Illustrative example

Consulting AG achieves a profit of CHF 150'000 in the financial year 2021, a profit of CHF 75,000 in the previous year and a profit of CHF 90'000 in 2019. The equity of the company amounts to CHF 400'000. Consulting AG does not hold any investments and does not own any real estate. 

Net asset value: CHF 400'000

Average annual profit: (CHF 150'000 + CHF 75'000 + CHF 90'000) / 3 = CHF 105'000 (model 2)

Earnings value: CHF 105'000 / 9.5% = CHF 1'105'263

Enterprise value: ([CHF 1'105'263 x 2] + CHF 400'000) / 3 = CHF 870'175

The enterprise value of Consulting AG for wealth tax purposes amounts to CHF 870'175.

Basis for the valuation according to KS 28

In the guidelines for the valuation of securities without market value for wealth tax (hereinafter "KS 28"), the term "annual financial statement" is used for the figures on which the valuation is based. There is no indication of the principles according to which the annual financial statement must be prepared. This is probably due to the fact that KS 28 dates from 2008, and thus from the time before  the new accounting law was introduced. At that time, companies had to prepare their financial statements in accordance with the provisions of the CO, which meant that the term "annual financial statements" referred to the financial statements prepared in accordance with the CO. The new accounting law offers companies the option of applying recognized accounting standards such as Swiss GAAP FER or IFRS. 

The statements in KS 28 on the application of the consolidated financial statements as a basis for the company’s valuation leave considerable room for interpretation. Consequently, it is advisable to examine whether the individual valuation of group companies (incl. offsetting of hidden reserves on participations) or the valuation based on consolidated financials is more beneficial for tax purposes. In certain constellations, it may be worthwhile to prepare (consolidated) annual financial statements in accordance with the Swiss Code of Obligations in addition to the consolidated financial statements in accordance with a recognized accounting standard for tax valuation purposes. 

Experience shows that tax authorities are collaborative in the application of different valuation approaches, whereby their top priority is consistency! Thus, once a valuation basis has been selected, it must be applied for a certain period of time along with the chosen valuation method.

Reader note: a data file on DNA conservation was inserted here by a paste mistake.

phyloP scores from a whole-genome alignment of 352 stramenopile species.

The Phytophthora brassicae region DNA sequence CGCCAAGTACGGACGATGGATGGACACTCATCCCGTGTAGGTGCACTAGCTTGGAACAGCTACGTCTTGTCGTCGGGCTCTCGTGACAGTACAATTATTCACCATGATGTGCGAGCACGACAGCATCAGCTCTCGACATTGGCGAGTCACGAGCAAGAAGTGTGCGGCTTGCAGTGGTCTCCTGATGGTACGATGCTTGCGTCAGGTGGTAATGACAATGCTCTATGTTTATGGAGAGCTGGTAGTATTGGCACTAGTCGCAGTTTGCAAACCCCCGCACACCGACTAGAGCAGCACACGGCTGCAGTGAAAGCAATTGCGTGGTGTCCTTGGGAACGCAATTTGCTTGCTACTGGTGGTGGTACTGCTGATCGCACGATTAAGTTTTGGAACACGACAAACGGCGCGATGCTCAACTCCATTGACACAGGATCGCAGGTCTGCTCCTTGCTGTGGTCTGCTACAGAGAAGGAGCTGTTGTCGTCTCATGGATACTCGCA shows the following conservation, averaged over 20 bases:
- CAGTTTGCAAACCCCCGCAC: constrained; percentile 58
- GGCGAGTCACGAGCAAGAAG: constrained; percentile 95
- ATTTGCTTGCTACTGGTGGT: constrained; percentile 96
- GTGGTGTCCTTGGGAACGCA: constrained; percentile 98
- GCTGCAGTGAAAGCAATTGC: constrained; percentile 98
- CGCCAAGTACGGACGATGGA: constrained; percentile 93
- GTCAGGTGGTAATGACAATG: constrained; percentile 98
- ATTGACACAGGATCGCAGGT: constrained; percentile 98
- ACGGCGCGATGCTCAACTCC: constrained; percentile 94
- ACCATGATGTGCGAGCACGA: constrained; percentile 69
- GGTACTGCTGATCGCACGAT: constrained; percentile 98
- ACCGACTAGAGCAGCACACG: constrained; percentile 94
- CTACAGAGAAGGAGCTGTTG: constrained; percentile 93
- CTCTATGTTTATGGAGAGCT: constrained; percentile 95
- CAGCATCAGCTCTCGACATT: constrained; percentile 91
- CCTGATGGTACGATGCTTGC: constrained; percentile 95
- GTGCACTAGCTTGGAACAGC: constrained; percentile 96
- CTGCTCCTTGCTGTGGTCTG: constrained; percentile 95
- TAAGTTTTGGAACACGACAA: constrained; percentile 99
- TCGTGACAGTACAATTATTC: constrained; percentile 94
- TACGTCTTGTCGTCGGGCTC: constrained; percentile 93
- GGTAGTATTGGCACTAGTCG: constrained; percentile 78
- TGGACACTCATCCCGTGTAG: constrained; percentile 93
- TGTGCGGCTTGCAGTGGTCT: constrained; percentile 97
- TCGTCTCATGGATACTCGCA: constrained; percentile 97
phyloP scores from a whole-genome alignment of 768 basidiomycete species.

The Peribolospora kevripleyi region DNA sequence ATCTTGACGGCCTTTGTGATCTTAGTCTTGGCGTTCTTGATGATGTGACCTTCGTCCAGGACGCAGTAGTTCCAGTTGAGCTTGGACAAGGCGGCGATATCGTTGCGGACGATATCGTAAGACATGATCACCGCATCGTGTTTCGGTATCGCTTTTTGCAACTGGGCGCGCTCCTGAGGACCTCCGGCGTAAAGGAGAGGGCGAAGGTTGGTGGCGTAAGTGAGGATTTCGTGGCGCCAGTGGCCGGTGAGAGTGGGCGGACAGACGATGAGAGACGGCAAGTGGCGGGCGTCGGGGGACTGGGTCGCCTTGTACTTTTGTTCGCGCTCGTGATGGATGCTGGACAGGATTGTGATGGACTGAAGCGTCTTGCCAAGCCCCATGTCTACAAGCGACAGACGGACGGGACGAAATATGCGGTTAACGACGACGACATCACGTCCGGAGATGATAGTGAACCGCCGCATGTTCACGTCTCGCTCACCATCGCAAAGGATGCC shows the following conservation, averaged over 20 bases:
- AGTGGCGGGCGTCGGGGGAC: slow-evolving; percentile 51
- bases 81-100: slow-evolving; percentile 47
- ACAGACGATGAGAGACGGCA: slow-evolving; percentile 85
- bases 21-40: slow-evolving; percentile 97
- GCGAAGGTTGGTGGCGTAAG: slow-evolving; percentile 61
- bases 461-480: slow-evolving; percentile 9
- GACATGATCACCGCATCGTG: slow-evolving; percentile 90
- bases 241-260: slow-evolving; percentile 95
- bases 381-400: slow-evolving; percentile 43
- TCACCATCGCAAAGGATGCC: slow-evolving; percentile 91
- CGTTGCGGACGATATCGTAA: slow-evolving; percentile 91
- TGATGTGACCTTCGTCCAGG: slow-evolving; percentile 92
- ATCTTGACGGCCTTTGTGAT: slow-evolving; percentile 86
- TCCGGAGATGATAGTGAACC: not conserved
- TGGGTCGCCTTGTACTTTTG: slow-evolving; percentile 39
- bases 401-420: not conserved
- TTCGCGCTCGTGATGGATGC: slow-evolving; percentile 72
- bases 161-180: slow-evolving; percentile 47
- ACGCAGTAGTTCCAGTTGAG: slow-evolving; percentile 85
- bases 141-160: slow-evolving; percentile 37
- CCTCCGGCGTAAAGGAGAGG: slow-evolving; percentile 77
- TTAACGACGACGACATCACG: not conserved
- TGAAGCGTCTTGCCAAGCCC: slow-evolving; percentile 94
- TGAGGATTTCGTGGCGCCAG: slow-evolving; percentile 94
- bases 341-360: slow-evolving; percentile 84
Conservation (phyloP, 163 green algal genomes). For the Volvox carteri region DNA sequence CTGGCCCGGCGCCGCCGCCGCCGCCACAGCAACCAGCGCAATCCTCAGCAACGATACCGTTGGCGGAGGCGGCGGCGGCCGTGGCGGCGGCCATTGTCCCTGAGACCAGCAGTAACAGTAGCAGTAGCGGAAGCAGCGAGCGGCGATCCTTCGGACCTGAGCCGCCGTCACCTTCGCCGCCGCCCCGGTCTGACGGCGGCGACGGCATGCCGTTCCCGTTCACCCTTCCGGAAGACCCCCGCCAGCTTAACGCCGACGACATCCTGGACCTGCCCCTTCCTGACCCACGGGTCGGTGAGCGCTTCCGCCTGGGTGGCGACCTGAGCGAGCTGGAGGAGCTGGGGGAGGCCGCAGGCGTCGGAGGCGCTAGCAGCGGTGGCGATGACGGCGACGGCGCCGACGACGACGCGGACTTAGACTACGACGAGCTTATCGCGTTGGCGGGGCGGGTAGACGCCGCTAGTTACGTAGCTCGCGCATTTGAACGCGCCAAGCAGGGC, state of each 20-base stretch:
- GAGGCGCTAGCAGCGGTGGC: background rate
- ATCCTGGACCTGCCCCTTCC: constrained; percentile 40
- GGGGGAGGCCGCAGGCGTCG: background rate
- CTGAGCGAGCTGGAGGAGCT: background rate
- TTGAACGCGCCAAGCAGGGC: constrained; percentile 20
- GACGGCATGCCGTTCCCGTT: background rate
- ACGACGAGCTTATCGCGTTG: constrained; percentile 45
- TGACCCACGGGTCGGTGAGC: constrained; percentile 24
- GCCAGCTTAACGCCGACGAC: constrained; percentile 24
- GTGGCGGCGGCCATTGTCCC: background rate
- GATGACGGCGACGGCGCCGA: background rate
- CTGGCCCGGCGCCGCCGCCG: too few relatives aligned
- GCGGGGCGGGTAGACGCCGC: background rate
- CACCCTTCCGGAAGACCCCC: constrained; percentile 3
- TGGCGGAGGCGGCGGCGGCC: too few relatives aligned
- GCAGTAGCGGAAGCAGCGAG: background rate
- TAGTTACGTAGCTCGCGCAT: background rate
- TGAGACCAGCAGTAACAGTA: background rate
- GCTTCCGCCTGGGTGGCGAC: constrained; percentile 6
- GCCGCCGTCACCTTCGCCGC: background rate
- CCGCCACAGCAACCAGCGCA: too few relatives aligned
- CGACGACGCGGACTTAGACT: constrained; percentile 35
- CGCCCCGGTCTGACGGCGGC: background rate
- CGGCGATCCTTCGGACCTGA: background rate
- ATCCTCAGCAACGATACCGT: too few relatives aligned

Capitalization rate

Another decisive factor influencing the market value of securities for wealth tax purposes is the capitalization rate. According to KS 28, the enterprise value is calculated (with some exceptions) by weighting the capitalized earnings value twice and the net asset value once. To determine the capitalized earnings value, the average annual profit (of the last two or three years, depending on the valuation model) is divided by the capitalization rate. 

The capitalization interest rate is composed of the interest rate of a risk-free investment and the risk premium applicable to unlisted companies (incl. surcharge for illiquidity) and is published annually in the price list of the FTA. For the 2021 tax year, it is set at 9.5%. The approach for deriving the capitalization interest rate may lead to an inappropriate result, in particular with regard to the risk premium. This is the case with an above-average entrepreneurial risk due to an individual business model. Some cantons are cooperative in evaluating the appropriate interest rate.

Lump-sum deduction for asset-related restrictions

In order to take into account the limited influence of minority shareholders on a company, the minority shareholder (shareholding up to and incl. 50%) can claim a flat-rate deduction of 30% on the gross tax value of his shares. However, this is generally only granted if the shareholder has not received an appropriate dividend. The dividend for the 2021 financial year is appropriate if it amounts to at least 1.8% in relation to the market value of the share. This is based on the average of the dividends paid in the last two calendar years.

While the Canton of Basel-Landschaft always allows the lump-sum deduction for a yield of less than 3%, the Canton of Aargau grants a general reduction of the gross tax value of 50% (in addition to the ordinary lump-sum deduction for minority shareholdings). The Canton of St. Gallen grants the lump-sum deduction even if the shareholder has received an adequate dividend. 

Significant change of ownership among independent third parties